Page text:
A POWERPOINT IN WASHINGTON, D.C.
The story of ABM starts nearly a decade ago in Washington D.C., said DFL party chair Martin.
In 2003, a Democratic operative named Rob Stein started making the case that liberals across the country needed to be better organized beyond the next election. Republicans had spent decades developing and funding a highly organized network of think-tanks and legal advocacy groups to bolster their message - and he argued Democrats needed to as well.
The strategy would require wealthy donors to wield their influence outside the party, which is more focused on the next election, not on long-term change, Martin said.
In the wake of the 2004 presidential election, groups in Minnesota took notice. Likeminded union leaders, environmentalists and grassroots activists decided to pool their resources to advance a progressive agenda in Minnesota, said Blodgett, who is executive director of WIN Minnesota.
In preparation for the 2006 election, the coalition established WIN Minnesota to raise money, the Alliance for a Better Minnesota to handle communications and a third committee to help coordinate members of the group.
The efforts resonated with one very important DFL donor: Alida Messinger, the daughter of John D. Rockefeller III and Mark Dayton's ex-wife. Messinger, who declined a request to be interviewed, is one of Minnesota's top political donors and has also served on WIN Minnesota's board. She has given more than $5 million to Democratic candidates and causes since 1997, according to state and federal campaign finance documents.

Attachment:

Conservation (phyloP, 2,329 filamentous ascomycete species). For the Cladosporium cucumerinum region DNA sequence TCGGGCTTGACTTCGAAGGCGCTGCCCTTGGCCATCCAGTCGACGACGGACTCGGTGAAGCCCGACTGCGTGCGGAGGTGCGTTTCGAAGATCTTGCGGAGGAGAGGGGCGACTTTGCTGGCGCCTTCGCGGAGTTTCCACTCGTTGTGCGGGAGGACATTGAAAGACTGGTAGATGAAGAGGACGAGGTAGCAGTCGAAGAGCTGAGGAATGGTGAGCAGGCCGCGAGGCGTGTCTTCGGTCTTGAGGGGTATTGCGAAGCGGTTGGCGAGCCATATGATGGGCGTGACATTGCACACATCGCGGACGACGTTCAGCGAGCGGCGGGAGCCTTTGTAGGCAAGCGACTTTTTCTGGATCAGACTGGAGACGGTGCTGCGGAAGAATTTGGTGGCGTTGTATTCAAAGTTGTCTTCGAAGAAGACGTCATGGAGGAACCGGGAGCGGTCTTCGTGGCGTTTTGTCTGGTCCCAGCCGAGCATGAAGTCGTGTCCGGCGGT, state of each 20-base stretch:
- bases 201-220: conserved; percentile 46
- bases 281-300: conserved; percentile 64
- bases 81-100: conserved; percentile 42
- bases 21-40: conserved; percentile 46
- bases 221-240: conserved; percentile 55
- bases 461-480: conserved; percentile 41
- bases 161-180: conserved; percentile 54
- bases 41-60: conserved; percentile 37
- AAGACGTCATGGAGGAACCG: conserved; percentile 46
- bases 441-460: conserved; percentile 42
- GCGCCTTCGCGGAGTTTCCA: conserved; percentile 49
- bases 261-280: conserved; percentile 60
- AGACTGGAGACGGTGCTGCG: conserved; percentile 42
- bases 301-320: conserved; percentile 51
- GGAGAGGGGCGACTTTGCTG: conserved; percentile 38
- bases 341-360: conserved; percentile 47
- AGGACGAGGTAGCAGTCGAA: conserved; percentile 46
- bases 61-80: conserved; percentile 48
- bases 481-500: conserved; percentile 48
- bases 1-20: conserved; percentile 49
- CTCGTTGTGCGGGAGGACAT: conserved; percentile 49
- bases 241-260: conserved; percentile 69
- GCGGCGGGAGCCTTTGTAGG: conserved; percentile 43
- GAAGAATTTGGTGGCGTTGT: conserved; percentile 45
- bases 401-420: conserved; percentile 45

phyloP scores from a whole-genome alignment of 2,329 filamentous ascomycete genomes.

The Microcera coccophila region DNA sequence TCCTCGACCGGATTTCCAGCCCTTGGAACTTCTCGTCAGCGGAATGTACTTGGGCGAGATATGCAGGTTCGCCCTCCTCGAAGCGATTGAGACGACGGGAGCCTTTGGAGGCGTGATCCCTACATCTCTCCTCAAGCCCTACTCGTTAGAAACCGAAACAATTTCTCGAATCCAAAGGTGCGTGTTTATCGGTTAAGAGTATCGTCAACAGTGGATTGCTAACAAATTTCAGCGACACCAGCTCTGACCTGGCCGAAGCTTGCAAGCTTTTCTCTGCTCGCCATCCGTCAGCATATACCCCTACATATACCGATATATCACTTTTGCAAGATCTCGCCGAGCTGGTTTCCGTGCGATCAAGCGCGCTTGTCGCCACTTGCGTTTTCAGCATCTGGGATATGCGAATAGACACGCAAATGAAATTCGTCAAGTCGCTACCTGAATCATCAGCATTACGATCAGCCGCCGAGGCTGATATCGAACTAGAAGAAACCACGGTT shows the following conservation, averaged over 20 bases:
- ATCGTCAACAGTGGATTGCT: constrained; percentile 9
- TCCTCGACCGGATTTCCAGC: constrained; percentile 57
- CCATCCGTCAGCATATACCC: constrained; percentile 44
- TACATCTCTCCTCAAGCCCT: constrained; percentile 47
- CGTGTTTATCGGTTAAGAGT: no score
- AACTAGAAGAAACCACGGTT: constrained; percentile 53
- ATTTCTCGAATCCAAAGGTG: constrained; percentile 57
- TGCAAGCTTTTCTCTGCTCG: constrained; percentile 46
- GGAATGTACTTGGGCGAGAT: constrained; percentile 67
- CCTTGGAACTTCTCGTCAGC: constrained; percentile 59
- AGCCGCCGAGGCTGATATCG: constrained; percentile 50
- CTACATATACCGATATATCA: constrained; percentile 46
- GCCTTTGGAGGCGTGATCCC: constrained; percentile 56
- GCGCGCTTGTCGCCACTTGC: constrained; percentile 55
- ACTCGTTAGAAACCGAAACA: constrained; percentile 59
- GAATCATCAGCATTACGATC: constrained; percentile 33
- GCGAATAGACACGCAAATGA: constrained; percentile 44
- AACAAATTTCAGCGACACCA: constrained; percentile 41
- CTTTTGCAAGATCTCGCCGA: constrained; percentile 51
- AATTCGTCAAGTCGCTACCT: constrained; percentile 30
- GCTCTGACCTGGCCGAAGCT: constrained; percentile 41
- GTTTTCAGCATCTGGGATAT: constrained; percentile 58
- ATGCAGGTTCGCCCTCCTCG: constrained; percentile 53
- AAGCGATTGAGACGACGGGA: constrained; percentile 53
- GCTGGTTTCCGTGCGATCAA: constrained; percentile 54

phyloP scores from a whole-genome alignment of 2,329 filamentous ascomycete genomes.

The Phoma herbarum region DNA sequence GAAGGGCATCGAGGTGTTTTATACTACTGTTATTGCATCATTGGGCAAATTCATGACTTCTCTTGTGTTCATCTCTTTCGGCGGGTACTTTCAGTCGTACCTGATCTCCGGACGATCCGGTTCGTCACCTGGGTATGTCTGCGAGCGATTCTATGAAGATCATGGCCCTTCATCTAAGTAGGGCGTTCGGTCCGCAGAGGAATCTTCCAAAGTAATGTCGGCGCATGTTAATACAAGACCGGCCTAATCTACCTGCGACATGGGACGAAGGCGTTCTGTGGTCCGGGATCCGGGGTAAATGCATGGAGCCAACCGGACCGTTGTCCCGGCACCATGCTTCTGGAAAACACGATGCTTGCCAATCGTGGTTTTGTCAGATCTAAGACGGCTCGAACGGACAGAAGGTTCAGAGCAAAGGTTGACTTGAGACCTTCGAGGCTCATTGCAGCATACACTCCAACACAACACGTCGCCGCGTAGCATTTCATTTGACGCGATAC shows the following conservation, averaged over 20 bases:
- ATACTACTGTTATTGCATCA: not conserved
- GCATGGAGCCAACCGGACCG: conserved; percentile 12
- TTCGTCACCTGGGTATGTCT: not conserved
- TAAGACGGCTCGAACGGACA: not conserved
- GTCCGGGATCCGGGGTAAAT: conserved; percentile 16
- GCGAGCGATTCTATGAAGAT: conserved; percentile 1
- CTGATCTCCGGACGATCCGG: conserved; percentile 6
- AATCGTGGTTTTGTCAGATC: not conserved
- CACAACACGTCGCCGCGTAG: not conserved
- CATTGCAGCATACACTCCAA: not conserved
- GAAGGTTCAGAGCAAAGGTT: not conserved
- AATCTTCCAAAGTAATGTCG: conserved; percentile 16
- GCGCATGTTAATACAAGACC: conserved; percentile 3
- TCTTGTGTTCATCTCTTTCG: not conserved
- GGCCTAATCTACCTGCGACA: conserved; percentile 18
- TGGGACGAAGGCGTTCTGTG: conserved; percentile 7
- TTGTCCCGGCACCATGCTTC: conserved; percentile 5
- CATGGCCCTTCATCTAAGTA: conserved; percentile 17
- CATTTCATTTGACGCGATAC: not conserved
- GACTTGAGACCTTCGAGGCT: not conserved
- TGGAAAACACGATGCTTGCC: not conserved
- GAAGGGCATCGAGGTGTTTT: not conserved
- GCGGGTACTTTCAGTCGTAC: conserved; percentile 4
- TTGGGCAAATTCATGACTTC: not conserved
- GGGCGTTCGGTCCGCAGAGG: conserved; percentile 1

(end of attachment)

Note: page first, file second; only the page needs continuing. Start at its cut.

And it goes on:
"Alida really enjoyed that model and basically wanted to create a state-based organization that would focus on long-lasting progressive infrastructure," said Martin, who considers Messinger a close friend.
The first test was in 2006, when ABM spent nearly all of its $2.5 million to oust Republican Gov. Tim Pawlenty from office. Pawlenty won a second term, but the effort wasn't a loss, said ABM Founding Director Denise Cardinal.
"What we did find is that by working together, we were able to become much more efficient," she said.